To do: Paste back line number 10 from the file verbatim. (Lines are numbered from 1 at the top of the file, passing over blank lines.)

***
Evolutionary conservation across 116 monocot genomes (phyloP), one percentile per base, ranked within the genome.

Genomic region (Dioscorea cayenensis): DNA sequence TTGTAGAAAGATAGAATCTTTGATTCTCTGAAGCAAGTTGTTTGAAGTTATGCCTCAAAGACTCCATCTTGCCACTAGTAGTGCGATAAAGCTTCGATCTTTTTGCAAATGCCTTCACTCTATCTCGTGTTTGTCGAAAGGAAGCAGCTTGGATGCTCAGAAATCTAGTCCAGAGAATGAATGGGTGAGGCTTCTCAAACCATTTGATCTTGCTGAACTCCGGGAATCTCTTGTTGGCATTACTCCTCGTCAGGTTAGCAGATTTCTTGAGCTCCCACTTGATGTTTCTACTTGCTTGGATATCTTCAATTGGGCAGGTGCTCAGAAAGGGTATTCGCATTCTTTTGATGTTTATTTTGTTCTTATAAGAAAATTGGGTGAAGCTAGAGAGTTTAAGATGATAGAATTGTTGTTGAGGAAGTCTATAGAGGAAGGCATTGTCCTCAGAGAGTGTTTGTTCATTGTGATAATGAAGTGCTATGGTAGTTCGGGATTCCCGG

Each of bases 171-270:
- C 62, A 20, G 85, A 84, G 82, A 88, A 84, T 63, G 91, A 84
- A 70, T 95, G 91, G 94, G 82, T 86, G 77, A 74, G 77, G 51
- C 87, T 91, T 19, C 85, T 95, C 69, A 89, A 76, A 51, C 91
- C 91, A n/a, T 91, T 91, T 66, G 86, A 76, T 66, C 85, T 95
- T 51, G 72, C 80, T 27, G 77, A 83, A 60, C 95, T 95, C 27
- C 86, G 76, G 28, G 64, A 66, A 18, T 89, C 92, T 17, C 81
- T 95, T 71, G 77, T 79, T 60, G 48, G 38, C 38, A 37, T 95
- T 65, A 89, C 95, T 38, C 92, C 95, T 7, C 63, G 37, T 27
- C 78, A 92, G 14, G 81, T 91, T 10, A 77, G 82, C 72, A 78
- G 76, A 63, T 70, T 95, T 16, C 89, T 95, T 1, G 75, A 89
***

- T 95, T 71, G 77, T 79, T 60, G 48, G 38, C 38, A 37, T 95